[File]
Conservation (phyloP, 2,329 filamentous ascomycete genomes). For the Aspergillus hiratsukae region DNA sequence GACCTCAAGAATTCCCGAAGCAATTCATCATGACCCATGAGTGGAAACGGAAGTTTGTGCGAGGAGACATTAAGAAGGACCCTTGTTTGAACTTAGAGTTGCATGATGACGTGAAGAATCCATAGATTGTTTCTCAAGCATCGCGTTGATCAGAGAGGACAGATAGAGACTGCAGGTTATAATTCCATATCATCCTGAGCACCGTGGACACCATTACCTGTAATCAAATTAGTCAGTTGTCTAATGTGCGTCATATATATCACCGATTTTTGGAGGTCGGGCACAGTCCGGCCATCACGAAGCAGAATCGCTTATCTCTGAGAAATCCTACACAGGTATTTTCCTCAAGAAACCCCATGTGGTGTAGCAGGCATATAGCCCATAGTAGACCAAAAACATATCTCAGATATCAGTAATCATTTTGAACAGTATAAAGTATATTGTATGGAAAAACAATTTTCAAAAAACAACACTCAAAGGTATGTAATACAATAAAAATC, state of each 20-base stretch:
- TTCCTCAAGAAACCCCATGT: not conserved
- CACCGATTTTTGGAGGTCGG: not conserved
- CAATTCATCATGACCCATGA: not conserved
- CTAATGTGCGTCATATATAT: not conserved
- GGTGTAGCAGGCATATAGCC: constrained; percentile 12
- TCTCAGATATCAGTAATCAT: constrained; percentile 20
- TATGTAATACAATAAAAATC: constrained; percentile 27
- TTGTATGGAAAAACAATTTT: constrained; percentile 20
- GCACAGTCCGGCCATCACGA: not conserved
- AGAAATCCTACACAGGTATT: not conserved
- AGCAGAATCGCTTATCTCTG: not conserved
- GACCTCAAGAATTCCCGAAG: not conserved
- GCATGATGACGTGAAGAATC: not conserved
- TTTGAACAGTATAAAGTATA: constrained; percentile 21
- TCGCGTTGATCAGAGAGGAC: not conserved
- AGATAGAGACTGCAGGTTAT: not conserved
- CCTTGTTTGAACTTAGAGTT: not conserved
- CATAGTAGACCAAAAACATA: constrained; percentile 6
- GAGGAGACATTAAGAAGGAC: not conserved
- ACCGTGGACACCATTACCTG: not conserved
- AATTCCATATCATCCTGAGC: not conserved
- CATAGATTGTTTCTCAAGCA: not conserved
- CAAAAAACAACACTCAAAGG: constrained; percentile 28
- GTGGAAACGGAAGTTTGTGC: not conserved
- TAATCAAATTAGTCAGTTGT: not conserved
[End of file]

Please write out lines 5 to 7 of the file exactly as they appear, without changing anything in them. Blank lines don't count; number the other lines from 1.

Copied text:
- CTAATGTGCGTCATATATAT: not conserved
- GGTGTAGCAGGCATATAGCC: constrained; percentile 12
- TCTCAGATATCAGTAATCAT: constrained; percentile 20